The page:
My boy Huey is a right Chow Hound, and a Water Sponge, and basically, a Hog. He is constantly on the make for food – which, yes, horses are in general, but Huey takes it to the next level. This is a horse that blew out a pair of cross-ties early last fall. Why? Because he wanted to get at the grass nearby. Yes. He destroyed part of the barn in his crazed monomania to eat grass. He’s like a freakin’ junky. And he loves mud. And he has…a somewhat minor…digestive upset.
This is the problem. There is a fairly limited range of “accurate and acceptable” terms for this: manure. stools.
There’s an equally limited range of “accurate and not acceptable” terms: shit, crap (both hopelessly vulgar). faeces (excessively pompous).
Then there’s a truly vast range from the Victorian Euphemism to the Colorful Slang: horse apples. poop. offal. digestive byproducts. waste. piles.
And that’s only when dealing with the, er, material and concrete phenomena (how’s that for a circumlocution?). In addition, it is necessary also to discuss accompanying processes: breaking wind, expelling gas, flatulence, or – one of the oldest continuing words in the English language – the simply “fart”.
Beyond this is the staggering terrain of adjectives: hard, pelletlike, dry, loose, crumbly, and – heaven help me – squirty, or liquid.
I know that I share the excellent company of every parent who has every found themselves in the position of having to deliver an accurate description of a baby’s bowel movement over the phone. Really, a picture is worth a thousand words, but I’m afraid that it is the words we are largely stuck with.
So. That said. Huey has a chronic issue with “loose stools”. Solid waste, for a horse, should consist of a little pile of firm, dry horse apples. It should not be big clumpy crumbly wads that still look like the hay from which they are ultimately derived. It should also not look like a cow flop. Huey waffles between the crumbly clumpy wads, and the cow flop.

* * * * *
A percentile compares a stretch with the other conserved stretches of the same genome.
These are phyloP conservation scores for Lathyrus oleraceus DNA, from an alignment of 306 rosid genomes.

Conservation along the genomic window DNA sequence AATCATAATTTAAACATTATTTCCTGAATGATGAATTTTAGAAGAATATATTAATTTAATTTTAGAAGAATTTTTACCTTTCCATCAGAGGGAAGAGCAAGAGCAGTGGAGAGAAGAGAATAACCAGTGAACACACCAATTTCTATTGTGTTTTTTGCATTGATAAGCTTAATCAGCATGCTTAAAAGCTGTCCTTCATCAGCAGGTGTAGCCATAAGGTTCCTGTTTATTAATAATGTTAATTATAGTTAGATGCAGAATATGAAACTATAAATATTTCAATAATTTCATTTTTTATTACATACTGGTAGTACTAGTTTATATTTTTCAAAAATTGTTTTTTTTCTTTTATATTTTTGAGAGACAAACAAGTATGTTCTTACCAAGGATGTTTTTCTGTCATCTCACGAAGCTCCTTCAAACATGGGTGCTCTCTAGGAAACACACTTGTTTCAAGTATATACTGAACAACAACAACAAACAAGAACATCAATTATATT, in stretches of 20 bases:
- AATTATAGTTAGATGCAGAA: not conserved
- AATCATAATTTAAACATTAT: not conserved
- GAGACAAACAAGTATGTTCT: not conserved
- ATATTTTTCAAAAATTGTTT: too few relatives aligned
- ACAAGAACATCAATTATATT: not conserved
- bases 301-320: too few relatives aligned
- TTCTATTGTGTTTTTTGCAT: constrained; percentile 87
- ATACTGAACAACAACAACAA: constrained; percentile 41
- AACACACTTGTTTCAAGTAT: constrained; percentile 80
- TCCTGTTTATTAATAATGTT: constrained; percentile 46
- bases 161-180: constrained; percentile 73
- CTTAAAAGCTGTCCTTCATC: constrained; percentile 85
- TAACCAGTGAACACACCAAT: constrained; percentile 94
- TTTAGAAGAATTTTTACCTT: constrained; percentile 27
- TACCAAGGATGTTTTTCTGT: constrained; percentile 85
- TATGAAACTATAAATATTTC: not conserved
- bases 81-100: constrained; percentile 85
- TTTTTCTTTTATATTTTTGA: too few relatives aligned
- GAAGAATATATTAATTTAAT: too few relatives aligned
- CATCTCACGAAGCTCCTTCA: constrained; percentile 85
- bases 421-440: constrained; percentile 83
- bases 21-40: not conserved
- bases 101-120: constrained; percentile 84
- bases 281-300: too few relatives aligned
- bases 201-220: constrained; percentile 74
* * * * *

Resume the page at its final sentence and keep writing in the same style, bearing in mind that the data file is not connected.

I know this because I make a point to inspect his poop whenever I can. Another way in which being a horse owner is like being a parent. Who knew it would come with an obsession over the size, color, consistency, odor, and frequency of bowel movements of another living being?
This is…an issue. It is not a problem. It is certainly not a crisis. Under some circumstances, it could be, but we don’t have any of those going on. He isn’t losing weight, he isn’t looking sick, he isn’t sluggish or otherwise failing to thrive. He just has a nasty tail most of the time, his stall is harder to clean than it ought to be, and he’s got ugly stains on his hocks.
Also, he makes liquid farts. Sorry, but there’s just no other useful way to convey that. I won’t dwell on it, because – as you may recall from earlier posts – he always make sure to cut loose with a blow when I’m trying to clean his back feet.
And, again I say, Ugh.
So, it is an Issue. Because horse digestion is so insanely complicated, it’s not terribly easy to zero in on the underlying problem here. So we start with the easy stuff: lack of appropriate quantity of intestinal flora. And the intestinal flora for the horse is part of the insanely complicated bit. So he’s been on probiotics. And on more probiotics, and recently, on even more probiotics. None of this did squat, which means it’s not that he lacks Flora.
At this point, the vet went to Phase 2: antibiotics. I guess he was thinking it might be a low-grade chronic infection, or giardia.
And the answer is: yes. Not “yes, it’s a low-grade chronic infection”, not “yes, it’s giardia”, but “yes. antibiotics had an effect.”
The effect was to turn his droppings (how is that for a euphemism) into proper little dry horse apples. And to – thank the lord – take the juice out of his gaseous emissions and dry them up.
And all this lasted…until the 5 days of antibiotics ended. Now they’re creeping back, which is why I was on the phone to the vet’s office this morning, sharing that experience of parents the world over: describing bowel movements to a total stranger. Heaven help me, I found myself actually using the term “break wind” with reference to the aforementioned liquid-oriented gaseous emissions. And now I’m waiting on a call-back from the vet to find out how to proceed.
You can’t be prissy when you have a horse. I suppose you can, but it takes a heck of a lot of effort to maintain that state.
Speaking of prissy, Roy loves Huey…in theory and concept. The reality of Huey, with the mud and the manure and the flies, is rather a different matter. I think he’ll eventually come around, but for right now, it’s not…well…let’s just say that Roy is gifted with an unusually acute sense of smell, which creates some difficulties for him with respect to Things Equine.